LC v. TLAnnotate this Case
LC v. TL
1994 WY 29
870 P.2d 374
Case Number: 93-135, 93-136
Supreme Court of Wyoming
TL, L, and TJ, a Minor Child,
L and TL,
Appeal from the District Court, Laramie County, John T. Langdon, J.
Dennis M. Grant, Cheyenne.
Franklin D. Bayless, Bayless & Slater, Cheyenne.
Before MACY, C.J., and THOMAS, CARDINE, GOLDEN and TAYLOR, JJ.
[¶1] Appellant ("LC") brought this action, No. 93-135, against TL, her ex-husband ("L"), and TJ, TL's child, to establish his paternity to the child. The district court concluded that LC lacked standing to bring the action and dismissed his complaint with prejudice. LC appeals that decision. In a cross-appeal, No. 93-136, L and TL appeal the district court's denial of attorney fees.
[¶2] We affirm the district court in both appeals.
[¶3] LC raises the following issues:
Did the district court err in dismissing the appellant's complaint for paternity with prejudice?
Is the case rendered moot because of the amendment of Wyoming Statute § 14-2-104(c)?
Did the district court err in determining that the appellant had no standing to pursue paternity as a presumed father pursuant to Wyoming Statute § 14-2-102(a)(iv)?
Did the district court err in denying the appellant a hearing to establish paternity and thereby denying the appellant due process and equal protection under the United States and Wyoming Constitutions?
[¶4] In their cross-appeal, L and TL present the following issue:
Whether the district court erred in failing to award attorney fees to [L] and [TL], appellants, as against [LC], appellee, based upon W.S. 14-2-114 authorizing a court to order reasonable fees of counsel in paternity proceedings and/or pursuant to Rule 11, Wyoming Rules of Civil Procedure authorizing a court to award attorney fees because the pleadings are not well grounded in fact or law and are interposed for an improper purpose.
[¶5] Ostensibly, this case comes to us as a dismissal for lack of standing. However, the record does not reveal whether the action was dismissed under W.R.C.P. 12(b)(6) or 41. LC believes that the dismissal was under Rule 41. We do not agree. The dismissal could not have been pursuant to 41(a), since that applies only to voluntary dismissals. This clearly was not a voluntary dismissal.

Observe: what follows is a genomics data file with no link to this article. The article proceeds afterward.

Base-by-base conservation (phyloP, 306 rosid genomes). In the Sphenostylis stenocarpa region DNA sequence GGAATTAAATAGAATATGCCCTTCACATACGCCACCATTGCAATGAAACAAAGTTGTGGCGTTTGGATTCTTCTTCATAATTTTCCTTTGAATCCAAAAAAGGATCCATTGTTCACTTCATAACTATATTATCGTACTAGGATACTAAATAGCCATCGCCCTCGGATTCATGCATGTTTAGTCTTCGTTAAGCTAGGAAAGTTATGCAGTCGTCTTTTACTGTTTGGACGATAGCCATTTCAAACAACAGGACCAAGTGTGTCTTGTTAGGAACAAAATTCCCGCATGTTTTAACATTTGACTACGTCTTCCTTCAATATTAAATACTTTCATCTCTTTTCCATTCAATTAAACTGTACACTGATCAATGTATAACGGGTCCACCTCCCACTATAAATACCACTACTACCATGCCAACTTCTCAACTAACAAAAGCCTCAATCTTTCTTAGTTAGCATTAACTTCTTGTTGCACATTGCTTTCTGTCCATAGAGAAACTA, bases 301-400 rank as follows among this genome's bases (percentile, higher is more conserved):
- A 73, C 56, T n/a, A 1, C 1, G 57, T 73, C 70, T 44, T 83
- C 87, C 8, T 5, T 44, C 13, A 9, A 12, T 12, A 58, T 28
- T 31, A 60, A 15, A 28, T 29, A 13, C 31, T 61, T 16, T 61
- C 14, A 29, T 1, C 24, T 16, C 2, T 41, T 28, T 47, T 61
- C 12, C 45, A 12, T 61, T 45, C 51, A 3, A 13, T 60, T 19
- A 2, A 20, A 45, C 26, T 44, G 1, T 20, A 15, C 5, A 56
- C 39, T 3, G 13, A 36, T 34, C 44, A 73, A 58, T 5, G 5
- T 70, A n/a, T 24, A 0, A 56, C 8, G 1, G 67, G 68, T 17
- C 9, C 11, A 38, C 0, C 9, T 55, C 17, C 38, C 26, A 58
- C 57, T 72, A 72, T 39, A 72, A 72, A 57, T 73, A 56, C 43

[¶6] Rule 41(b) applies where the plaintiff has failed to: prosecute his claim, comply with the rules of civil procedure, or show that he has a right to relief after he has presented his evidence in a trial before a judge without a jury, none of which is applicable in this case. This action, therefore, was not dismissed pursuant to Rule 41.
[¶7] This case is properly characterized as a dismissal under W.R.C.P. 12(b)(6) because the district court dismissed based upon the parties' pleadings and memoranda with no fact finding or evidentiary hearing having been held. When a motion to dismiss is determined upon matters outside of the pleadings, it is automatically converted to a summary judgment motion. See Stalkup v. State Dep't of Environmental Quality, 838 P.2d 705, 708-09 (Wyo. 1992); Landmark, Inc. v. Stockmen's Bank & Trust Co., 680 P.2d 471, 474-75 (Wyo. 1984). Here the district court considered matters outside of the pleadings and its decision, therefore, was a ruling under W.R.C.P. 56. Accordingly, we will use our well-established standard for summary judgment in our examination of this case.
[¶8] L and TL were married July 9, 1982. From April 1984 to February 1987, L, who was in the Air Force, was stationed in England. However, in September 1986, TL and their two sons returned to the United States. LC and TL began an intimate relationship in November of 1986, during TL and L's marriage. L had a vasectomy in September of 1986. L returned to Wyoming and stayed with TL during December of 1986 and January 1987. On September 11, 1987, TL gave birth to TJ.
[¶9] TL and L separated in April 1988 and remained separated until their divorce. After separating from L, TL moved into an apartment with LC, where she and her children, including TJ, lived. L and TL were divorced on January 9, 1989, and L was ordered to pay child support for TJ. During the time LC and TL lived together, LC held TJ out to the world as his own child by: letting TJ and TL live in his apartment rent free, supervising and caring for TJ, providing clothing and other items, and introducing TJ as his son to other persons.